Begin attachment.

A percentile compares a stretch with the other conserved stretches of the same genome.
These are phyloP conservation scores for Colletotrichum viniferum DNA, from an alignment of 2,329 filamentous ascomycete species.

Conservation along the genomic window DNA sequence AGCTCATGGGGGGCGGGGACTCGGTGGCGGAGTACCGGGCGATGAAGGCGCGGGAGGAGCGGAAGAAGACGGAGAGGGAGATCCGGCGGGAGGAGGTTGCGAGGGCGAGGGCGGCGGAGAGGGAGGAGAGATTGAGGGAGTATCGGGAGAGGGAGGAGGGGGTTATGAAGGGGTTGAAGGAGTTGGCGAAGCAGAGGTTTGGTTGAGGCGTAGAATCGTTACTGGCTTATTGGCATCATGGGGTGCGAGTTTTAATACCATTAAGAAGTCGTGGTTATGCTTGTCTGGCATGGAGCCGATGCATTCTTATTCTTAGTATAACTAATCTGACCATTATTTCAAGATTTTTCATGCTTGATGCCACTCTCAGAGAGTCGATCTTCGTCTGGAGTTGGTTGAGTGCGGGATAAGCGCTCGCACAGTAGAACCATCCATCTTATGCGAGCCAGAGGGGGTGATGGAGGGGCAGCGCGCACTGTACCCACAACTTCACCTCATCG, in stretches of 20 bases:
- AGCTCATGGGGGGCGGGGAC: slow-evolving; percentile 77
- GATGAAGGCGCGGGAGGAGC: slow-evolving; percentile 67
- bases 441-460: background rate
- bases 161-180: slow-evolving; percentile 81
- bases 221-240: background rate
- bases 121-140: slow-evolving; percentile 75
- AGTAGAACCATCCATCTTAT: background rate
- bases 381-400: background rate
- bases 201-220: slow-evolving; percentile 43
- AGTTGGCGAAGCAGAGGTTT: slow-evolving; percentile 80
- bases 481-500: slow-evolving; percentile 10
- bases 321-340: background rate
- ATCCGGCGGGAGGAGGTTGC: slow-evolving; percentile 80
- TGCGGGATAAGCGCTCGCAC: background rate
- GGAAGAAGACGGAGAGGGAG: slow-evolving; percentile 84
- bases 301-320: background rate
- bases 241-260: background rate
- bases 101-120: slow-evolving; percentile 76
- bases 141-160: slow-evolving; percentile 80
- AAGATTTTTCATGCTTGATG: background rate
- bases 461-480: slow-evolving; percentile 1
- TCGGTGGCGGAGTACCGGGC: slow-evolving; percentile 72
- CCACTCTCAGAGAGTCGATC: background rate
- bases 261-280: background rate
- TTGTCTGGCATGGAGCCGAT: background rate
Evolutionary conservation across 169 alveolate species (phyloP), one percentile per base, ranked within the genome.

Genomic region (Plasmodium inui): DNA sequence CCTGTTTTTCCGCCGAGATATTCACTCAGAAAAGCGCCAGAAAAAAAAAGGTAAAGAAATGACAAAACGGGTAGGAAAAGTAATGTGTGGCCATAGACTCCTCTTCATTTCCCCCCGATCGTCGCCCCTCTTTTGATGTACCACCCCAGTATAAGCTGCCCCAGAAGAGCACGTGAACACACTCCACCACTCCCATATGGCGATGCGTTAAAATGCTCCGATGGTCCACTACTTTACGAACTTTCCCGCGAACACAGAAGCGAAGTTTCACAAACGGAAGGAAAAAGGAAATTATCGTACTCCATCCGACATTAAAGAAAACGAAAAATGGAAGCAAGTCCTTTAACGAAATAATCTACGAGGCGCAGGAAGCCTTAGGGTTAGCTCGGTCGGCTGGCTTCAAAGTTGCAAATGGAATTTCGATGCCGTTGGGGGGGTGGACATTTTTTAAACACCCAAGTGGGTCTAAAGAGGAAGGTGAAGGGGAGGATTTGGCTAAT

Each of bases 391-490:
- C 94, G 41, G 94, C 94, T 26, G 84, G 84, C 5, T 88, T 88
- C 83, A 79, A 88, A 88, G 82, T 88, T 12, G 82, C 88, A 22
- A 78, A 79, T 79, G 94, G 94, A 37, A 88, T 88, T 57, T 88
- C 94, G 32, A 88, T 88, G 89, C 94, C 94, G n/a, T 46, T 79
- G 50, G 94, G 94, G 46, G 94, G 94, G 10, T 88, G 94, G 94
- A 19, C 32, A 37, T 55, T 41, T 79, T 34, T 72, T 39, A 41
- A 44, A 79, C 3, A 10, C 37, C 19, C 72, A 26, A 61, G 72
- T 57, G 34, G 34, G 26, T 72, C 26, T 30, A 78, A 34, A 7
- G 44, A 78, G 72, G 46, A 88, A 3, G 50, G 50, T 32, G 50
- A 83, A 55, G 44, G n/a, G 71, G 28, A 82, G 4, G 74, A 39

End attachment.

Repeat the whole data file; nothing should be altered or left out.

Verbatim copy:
A percentile compares a stretch with the other conserved stretches of the same genome.
These are phyloP conservation scores for Colletotrichum viniferum DNA, from an alignment of 2,329 filamentous ascomycete species.

Conservation along the genomic window DNA sequence AGCTCATGGGGGGCGGGGACTCGGTGGCGGAGTACCGGGCGATGAAGGCGCGGGAGGAGCGGAAGAAGACGGAGAGGGAGATCCGGCGGGAGGAGGTTGCGAGGGCGAGGGCGGCGGAGAGGGAGGAGAGATTGAGGGAGTATCGGGAGAGGGAGGAGGGGGTTATGAAGGGGTTGAAGGAGTTGGCGAAGCAGAGGTTTGGTTGAGGCGTAGAATCGTTACTGGCTTATTGGCATCATGGGGTGCGAGTTTTAATACCATTAAGAAGTCGTGGTTATGCTTGTCTGGCATGGAGCCGATGCATTCTTATTCTTAGTATAACTAATCTGACCATTATTTCAAGATTTTTCATGCTTGATGCCACTCTCAGAGAGTCGATCTTCGTCTGGAGTTGGTTGAGTGCGGGATAAGCGCTCGCACAGTAGAACCATCCATCTTATGCGAGCCAGAGGGGGTGATGGAGGGGCAGCGCGCACTGTACCCACAACTTCACCTCATCG, in stretches of 20 bases:
- AGCTCATGGGGGGCGGGGAC: slow-evolving; percentile 77
- GATGAAGGCGCGGGAGGAGC: slow-evolving; percentile 67
- bases 441-460: background rate
- bases 161-180: slow-evolving; percentile 81
- bases 221-240: background rate
- bases 121-140: slow-evolving; percentile 75
- AGTAGAACCATCCATCTTAT: background rate
- bases 381-400: background rate
- bases 201-220: slow-evolving; percentile 43
- AGTTGGCGAAGCAGAGGTTT: slow-evolving; percentile 80
- bases 481-500: slow-evolving; percentile 10
- bases 321-340: background rate
- ATCCGGCGGGAGGAGGTTGC: slow-evolving; percentile 80
- TGCGGGATAAGCGCTCGCAC: background rate
- GGAAGAAGACGGAGAGGGAG: slow-evolving; percentile 84
- bases 301-320: background rate
- bases 241-260: background rate
- bases 101-120: slow-evolving; percentile 76
- bases 141-160: slow-evolving; percentile 80
- AAGATTTTTCATGCTTGATG: background rate
- bases 461-480: slow-evolving; percentile 1
- TCGGTGGCGGAGTACCGGGC: slow-evolving; percentile 72
- CCACTCTCAGAGAGTCGATC: background rate
- bases 261-280: background rate
- TTGTCTGGCATGGAGCCGAT: background rate
Evolutionary conservation across 169 alveolate species (phyloP), one percentile per base, ranked within the genome.

Genomic region (Plasmodium inui): DNA sequence CCTGTTTTTCCGCCGAGATATTCACTCAGAAAAGCGCCAGAAAAAAAAAGGTAAAGAAATGACAAAACGGGTAGGAAAAGTAATGTGTGGCCATAGACTCCTCTTCATTTCCCCCCGATCGTCGCCCCTCTTTTGATGTACCACCCCAGTATAAGCTGCCCCAGAAGAGCACGTGAACACACTCCACCACTCCCATATGGCGATGCGTTAAAATGCTCCGATGGTCCACTACTTTACGAACTTTCCCGCGAACACAGAAGCGAAGTTTCACAAACGGAAGGAAAAAGGAAATTATCGTACTCCATCCGACATTAAAGAAAACGAAAAATGGAAGCAAGTCCTTTAACGAAATAATCTACGAGGCGCAGGAAGCCTTAGGGTTAGCTCGGTCGGCTGGCTTCAAAGTTGCAAATGGAATTTCGATGCCGTTGGGGGGGTGGACATTTTTTAAACACCCAAGTGGGTCTAAAGAGGAAGGTGAAGGGGAGGATTTGGCTAAT

Each of bases 391-490:
- C 94, G 41, G 94, C 94, T 26, G 84, G 84, C 5, T 88, T 88
- C 83, A 79, A 88, A 88, G 82, T 88, T 12, G 82, C 88, A 22
- A 78, A 79, T 79, G 94, G 94, A 37, A 88, T 88, T 57, T 88
- C 94, G 32, A 88, T 88, G 89, C 94, C 94, G n/a, T 46, T 79
- G 50, G 94, G 94, G 46, G 94, G 94, G 10, T 88, G 94, G 94
- A 19, C 32, A 37, T 55, T 41, T 79, T 34, T 72, T 39, A 41
- A 44, A 79, C 3, A 10, C 37, C 19, C 72, A 26, A 61, G 72
- T 57, G 34, G 34, G 26, T 72, C 26, T 30, A 78, A 34, A 7
- G 44, A 78, G 72, G 46, A 88, A 3, G 50, G 50, T 32, G 50
- A 83, A 55, G 44, G n/a, G 71, G 28, A 82, G 4, G 74, A 39